Today I harvested the year’s first broad beans at the Væres Venner Community Garden where KVANN (Norwegian Seed Savers) are developing a garden:
I also harvested the first potatoes at home…and the year’s first falafels resulted with new potatoes for dinner. The falafels were flavoured with salt, pepper, shallots, chili and golpar (ground seed of any species of Heracleum or hogweed) which gives a delicious exotic flavour!
Heracleum sibiricum gives the local variant of golpar here…most people have a local variety of hogweed to harvest, even Giant Hogweed (Heracleum mantegazzianum) or Tromso palm (H. persicum), the latter giving the most authentic Iranian golpar spice.
Onion bhajis are a popular and delicious starter in Indian restaurants and common veggie fast food in supermarkets in the UK. They are basically onions in a gram flour batter which are deep fried in oil. Gram flour is made from chick peas. If I could get it, I would prefer to use broad (fava) bean flour which could be grown here in Norway. I have a lot of (bulb) onions left in the cellar, so decided to make some bhajis…..and with my cellar full of sprouting dandelions I decided to mix some dandelions into the batter for a slightly more healthy meal :)
Broad (fava) bean diversity 2018! This was the first harvest at Væres Venner community garden in Trondheim! This is the only (and original) bean for making falafel and hummus! We should be growing large areas of this bean here in Norway for food security and climate friendly vegan food. It annoys me how little self-sufficient Norway is in particular in vegetarian food when it doesn’t need to be that way!
The first harvest at the KVANN vegetable sanctuary garden at Væres Venner was broad beans (bondebønner) from a mixed grex and this was turned into delicious falafels that almost melt in the mouth! The year’s first falafels or hummus is a real highlight of my gardening year…and did you know that the original falafels and hummus were made using broad (fava) beans, sadly replaced by inferior (in my opinion) chick peas….and we can experience this dish fresh even in cold areas where other beans won’t grow!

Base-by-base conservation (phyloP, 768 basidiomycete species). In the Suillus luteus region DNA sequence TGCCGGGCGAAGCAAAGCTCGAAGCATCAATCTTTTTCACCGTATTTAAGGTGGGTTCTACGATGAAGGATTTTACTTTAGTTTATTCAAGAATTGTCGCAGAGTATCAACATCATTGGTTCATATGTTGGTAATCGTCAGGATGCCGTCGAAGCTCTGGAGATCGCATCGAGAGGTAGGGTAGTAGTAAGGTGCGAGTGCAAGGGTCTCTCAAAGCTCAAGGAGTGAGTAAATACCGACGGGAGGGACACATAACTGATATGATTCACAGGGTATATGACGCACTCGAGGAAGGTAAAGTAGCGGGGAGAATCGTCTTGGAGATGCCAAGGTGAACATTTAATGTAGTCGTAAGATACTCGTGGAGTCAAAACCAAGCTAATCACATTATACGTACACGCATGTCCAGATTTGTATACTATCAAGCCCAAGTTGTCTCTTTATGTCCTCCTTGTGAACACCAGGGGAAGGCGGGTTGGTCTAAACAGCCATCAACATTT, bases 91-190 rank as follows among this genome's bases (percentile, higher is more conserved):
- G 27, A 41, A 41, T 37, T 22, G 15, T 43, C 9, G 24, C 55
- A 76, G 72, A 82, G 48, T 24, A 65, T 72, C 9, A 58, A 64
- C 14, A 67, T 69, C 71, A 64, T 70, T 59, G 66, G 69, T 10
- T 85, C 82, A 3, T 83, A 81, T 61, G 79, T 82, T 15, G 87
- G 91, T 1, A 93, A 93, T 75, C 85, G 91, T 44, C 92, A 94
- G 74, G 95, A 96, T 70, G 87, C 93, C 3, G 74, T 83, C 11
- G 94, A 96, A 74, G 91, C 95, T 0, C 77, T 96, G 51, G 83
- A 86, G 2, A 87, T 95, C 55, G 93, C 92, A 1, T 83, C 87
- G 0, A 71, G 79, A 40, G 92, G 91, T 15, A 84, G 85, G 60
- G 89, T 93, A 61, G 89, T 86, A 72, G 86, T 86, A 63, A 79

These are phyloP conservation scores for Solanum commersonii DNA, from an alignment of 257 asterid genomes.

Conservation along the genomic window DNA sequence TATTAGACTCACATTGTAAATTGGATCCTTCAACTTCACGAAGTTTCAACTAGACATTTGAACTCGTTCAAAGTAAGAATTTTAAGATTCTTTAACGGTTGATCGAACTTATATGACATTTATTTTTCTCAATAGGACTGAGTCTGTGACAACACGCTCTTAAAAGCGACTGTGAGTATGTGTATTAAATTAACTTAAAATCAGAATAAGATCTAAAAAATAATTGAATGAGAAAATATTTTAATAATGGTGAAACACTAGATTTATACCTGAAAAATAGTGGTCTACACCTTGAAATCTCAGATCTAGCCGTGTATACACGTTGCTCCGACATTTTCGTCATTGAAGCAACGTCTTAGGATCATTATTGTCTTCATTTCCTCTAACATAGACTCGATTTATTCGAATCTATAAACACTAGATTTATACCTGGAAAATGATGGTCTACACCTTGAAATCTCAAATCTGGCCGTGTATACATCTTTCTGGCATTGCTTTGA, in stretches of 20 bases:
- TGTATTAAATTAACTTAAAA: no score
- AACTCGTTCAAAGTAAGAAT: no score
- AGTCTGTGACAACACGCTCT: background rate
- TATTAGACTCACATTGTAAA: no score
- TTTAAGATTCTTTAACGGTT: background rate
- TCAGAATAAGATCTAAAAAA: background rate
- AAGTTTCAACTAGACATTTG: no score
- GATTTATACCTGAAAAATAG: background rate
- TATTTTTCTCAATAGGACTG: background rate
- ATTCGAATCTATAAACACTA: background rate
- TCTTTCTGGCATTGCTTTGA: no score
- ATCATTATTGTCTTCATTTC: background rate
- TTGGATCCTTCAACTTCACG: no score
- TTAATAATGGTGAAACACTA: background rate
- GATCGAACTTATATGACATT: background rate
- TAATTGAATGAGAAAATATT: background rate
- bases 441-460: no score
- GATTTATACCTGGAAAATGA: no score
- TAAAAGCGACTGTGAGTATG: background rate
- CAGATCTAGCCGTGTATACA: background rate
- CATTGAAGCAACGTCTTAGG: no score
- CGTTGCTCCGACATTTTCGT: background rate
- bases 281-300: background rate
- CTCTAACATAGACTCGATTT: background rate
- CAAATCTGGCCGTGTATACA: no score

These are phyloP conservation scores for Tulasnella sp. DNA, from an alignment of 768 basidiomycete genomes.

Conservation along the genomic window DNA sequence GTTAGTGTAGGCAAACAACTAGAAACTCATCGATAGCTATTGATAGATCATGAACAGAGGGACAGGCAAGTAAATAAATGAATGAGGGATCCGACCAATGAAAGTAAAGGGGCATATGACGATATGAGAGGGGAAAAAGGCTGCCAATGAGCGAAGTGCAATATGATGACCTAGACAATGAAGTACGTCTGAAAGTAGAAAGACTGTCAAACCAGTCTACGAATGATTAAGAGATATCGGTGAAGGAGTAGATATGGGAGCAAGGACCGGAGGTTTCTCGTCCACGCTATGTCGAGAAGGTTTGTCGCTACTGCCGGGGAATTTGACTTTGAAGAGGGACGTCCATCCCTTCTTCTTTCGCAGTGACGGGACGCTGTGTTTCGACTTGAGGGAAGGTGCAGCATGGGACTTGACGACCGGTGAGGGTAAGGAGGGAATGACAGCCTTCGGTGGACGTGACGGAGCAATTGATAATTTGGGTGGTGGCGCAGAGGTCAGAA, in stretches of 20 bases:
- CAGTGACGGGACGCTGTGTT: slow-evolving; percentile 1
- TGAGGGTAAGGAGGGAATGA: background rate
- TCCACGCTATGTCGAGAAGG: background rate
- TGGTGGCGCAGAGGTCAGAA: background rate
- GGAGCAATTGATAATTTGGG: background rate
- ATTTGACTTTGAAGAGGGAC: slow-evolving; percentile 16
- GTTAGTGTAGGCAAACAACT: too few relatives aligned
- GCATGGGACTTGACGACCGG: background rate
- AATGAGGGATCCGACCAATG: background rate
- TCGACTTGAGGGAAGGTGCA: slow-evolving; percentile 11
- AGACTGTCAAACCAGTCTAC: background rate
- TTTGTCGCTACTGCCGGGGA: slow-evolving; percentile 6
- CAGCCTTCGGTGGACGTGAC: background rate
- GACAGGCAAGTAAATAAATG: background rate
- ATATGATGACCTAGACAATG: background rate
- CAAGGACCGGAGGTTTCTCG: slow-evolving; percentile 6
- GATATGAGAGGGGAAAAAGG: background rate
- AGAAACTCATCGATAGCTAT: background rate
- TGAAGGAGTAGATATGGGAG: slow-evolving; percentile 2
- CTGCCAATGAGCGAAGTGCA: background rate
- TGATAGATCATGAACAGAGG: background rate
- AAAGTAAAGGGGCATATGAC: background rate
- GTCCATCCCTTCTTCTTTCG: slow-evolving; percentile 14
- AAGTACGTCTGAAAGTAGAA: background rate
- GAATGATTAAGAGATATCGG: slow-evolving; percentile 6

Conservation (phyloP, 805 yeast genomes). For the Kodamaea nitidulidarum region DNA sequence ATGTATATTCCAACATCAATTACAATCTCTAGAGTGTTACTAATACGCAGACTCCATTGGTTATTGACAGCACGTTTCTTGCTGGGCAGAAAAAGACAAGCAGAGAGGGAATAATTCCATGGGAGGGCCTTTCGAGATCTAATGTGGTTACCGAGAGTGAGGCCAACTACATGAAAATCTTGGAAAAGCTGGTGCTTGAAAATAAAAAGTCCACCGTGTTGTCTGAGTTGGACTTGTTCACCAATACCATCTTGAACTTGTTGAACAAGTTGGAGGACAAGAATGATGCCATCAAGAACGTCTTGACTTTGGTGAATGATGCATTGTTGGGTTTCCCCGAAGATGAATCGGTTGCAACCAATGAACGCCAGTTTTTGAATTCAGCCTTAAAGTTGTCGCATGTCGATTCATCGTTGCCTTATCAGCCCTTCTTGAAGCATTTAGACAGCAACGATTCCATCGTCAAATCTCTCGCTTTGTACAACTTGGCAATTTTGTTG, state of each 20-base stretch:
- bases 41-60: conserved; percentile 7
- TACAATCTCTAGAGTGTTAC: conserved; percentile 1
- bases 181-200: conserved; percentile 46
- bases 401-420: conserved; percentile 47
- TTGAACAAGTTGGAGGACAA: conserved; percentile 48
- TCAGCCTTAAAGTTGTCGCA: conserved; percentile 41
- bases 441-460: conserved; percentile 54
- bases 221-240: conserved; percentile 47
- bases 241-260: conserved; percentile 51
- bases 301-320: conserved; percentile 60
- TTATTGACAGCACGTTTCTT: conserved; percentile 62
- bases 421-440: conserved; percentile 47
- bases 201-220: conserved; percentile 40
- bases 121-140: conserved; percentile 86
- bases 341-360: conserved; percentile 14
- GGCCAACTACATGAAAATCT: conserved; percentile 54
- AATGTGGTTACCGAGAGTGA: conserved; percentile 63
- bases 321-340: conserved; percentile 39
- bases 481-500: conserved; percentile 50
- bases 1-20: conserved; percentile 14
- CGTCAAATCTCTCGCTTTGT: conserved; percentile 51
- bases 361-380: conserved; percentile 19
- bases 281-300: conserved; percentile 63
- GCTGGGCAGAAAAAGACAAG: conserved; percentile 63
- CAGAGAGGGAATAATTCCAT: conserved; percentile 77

AND the colour is a natural beautiful green inside….they are often made with some leafy green vegetable added to supply the greeness of the “real” falafel!
NB! Falafel doesn’t have to be ball shaped and deep fried…these are pattie shaped and shallow fried..
A hardy perennial bean has been a wish amongst permaculturists for some years, and one of the most interesting species is Phaseolus polystachios. Jonathan Bates of Paradise Lot fame (with Eric Toensmeier) kindly sent me seed last year. The 2-3 plants sadly all died. This year one of my remaining seed germinated and the resultant plant has grown well, kept indoors all summer.. It is now in full flower in the living room, but has been invaded by aphids. Is it self-fertile?
Here are just a few pictures of lupins I’ve grown in my garden (click the pictures for more information)! Lupins have been grown for food since ancient times in the Mediterranean countries (>3000 years) and in the Andes (>6000 years)….. There’s been an upsurge in interest and cultivation of lupins for food in recent years as they can be made into the gluten-free lupini flour, but some people with peanut allergy (peanut is also a legume) are also allergic to these…look carefully at the ingredient list as lupini flour is even used in Norway!
I’ve never tried Lupinus angustifolius which I’ve heard is cultivated for food in Germany (recently developed low alkaloid varieties)!
However, it’s the development of low alkaloid varieties of perennial Lupinus nootkatensis that I most look forward to trying as there are few perennial bean crops!!
For the first time this year I have two different Yam beans growing in my office in Trondheim, Ahipa and Jicama (Pachyrhizus ahipa og Pachyrhizus erosus). I’ve grown and eaten Jicama before and here’s an album of pictures about my experiences of this delicious vegetable…worth growing for a little taste each year!
In July 2011, I noticed that a beautiful black-flowered broad/fava bean had appeared amongst my Crimson-flowered broad beans (a UK heritage variety that I’ve grown for some years)!
In July 2016, another black-flowered bean appeared (the bottom picture below)